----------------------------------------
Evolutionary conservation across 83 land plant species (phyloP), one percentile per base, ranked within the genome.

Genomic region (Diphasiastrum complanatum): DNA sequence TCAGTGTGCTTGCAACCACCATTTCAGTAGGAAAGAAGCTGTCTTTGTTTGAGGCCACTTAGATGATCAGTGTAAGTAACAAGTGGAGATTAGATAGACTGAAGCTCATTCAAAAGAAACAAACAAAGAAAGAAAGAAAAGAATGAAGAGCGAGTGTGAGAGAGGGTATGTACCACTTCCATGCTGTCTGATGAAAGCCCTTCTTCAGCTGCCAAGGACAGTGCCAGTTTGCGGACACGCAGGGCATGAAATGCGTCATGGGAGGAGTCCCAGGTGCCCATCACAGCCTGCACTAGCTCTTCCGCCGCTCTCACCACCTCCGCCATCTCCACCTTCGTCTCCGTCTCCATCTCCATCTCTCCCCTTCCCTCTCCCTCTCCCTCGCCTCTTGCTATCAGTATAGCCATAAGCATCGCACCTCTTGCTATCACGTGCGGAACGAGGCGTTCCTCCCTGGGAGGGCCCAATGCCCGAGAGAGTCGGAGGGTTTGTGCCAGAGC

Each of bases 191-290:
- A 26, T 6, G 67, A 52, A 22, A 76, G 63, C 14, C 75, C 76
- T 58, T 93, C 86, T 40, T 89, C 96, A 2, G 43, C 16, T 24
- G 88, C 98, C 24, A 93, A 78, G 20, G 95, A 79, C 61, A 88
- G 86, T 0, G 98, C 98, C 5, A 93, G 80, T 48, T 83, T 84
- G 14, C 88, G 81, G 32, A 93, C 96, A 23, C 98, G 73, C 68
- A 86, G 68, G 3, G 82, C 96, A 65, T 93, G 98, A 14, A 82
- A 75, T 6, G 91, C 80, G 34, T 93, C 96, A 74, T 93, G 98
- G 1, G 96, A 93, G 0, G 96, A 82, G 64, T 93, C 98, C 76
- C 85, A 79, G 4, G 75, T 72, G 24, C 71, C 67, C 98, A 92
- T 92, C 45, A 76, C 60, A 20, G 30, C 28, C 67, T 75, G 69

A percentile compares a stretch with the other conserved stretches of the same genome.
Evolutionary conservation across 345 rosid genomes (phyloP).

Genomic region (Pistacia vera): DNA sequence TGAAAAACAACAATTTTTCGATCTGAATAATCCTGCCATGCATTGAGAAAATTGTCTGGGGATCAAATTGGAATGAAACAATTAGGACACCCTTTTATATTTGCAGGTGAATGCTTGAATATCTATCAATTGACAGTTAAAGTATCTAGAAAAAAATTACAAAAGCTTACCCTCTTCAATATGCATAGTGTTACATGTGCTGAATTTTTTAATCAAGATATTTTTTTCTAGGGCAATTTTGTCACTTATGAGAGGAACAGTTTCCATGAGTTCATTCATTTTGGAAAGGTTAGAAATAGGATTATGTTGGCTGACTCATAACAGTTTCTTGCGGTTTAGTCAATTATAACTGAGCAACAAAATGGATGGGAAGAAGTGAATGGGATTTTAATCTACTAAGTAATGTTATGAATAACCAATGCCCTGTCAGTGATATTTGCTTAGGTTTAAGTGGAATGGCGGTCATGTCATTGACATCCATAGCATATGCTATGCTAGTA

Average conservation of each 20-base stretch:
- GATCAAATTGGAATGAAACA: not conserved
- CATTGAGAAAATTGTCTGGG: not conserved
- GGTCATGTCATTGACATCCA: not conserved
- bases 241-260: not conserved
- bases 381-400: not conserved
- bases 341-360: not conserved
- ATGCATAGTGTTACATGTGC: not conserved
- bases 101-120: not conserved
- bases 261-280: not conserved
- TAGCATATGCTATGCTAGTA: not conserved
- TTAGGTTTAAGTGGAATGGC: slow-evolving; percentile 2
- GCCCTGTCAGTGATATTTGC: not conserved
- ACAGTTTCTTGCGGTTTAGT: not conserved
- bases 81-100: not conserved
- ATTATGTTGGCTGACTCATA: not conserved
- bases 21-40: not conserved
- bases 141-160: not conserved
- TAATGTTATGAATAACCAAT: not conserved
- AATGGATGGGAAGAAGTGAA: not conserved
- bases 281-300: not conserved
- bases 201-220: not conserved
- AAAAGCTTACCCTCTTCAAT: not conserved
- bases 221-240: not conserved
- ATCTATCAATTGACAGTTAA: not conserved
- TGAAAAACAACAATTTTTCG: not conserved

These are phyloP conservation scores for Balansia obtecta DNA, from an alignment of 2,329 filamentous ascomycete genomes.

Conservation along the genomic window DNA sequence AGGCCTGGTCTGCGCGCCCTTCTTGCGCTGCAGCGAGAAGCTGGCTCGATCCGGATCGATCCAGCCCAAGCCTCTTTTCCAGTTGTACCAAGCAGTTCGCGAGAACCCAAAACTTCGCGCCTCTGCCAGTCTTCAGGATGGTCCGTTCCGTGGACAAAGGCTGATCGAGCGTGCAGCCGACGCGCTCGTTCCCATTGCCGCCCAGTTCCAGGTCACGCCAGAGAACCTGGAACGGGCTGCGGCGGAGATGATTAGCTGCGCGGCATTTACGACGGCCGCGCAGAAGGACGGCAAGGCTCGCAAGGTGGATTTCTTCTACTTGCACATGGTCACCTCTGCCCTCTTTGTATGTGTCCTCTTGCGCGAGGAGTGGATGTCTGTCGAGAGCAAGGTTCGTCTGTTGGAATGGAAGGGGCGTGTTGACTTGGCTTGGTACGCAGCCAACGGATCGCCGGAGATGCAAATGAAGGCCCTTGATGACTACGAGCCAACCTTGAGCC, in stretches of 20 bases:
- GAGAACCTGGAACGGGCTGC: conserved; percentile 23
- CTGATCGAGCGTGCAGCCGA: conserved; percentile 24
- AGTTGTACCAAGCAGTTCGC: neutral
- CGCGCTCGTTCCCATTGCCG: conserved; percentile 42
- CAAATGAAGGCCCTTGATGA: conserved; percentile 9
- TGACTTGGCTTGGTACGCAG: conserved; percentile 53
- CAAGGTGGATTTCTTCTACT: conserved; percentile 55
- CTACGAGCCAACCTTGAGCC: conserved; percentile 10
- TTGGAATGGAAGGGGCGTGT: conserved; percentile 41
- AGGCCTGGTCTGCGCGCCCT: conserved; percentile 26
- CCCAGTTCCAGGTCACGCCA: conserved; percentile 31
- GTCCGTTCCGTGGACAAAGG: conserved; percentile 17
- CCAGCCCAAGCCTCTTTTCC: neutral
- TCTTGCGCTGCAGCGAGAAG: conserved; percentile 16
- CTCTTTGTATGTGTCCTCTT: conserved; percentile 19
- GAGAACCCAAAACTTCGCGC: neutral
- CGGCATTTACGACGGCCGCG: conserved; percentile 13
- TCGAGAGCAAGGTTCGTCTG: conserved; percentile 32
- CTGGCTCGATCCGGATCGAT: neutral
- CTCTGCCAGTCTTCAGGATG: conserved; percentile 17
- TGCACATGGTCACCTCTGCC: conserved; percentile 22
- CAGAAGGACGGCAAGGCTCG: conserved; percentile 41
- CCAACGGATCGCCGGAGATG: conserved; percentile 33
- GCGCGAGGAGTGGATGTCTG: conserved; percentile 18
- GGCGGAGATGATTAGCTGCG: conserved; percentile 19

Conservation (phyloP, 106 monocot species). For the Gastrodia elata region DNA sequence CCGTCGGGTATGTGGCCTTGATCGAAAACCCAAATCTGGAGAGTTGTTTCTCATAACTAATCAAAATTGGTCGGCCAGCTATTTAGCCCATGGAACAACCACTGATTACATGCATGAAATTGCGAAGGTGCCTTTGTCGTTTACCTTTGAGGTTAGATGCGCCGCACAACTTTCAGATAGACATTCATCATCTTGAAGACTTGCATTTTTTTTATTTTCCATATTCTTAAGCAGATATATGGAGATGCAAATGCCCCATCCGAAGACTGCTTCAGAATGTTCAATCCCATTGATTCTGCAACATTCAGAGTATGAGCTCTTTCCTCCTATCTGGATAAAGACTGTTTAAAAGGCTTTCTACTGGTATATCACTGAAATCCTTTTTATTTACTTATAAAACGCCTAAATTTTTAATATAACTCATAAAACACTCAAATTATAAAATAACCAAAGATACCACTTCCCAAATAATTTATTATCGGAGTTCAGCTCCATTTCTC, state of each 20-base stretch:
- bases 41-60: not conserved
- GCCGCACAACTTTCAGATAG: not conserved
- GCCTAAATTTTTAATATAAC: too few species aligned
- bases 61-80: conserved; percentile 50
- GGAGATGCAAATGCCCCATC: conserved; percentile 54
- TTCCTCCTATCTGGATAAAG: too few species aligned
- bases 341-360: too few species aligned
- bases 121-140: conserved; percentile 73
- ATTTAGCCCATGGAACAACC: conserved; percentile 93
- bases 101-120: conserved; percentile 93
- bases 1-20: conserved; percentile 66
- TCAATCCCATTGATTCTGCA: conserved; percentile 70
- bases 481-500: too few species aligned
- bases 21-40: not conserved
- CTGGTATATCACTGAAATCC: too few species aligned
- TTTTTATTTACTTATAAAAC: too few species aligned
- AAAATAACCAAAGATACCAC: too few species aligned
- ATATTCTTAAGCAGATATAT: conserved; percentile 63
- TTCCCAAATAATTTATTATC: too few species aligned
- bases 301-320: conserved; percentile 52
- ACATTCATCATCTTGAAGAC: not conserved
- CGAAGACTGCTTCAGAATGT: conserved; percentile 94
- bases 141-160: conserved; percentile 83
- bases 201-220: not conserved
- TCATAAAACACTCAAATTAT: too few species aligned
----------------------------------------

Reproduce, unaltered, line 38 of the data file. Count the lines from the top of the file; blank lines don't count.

- bases 201-220: not conserved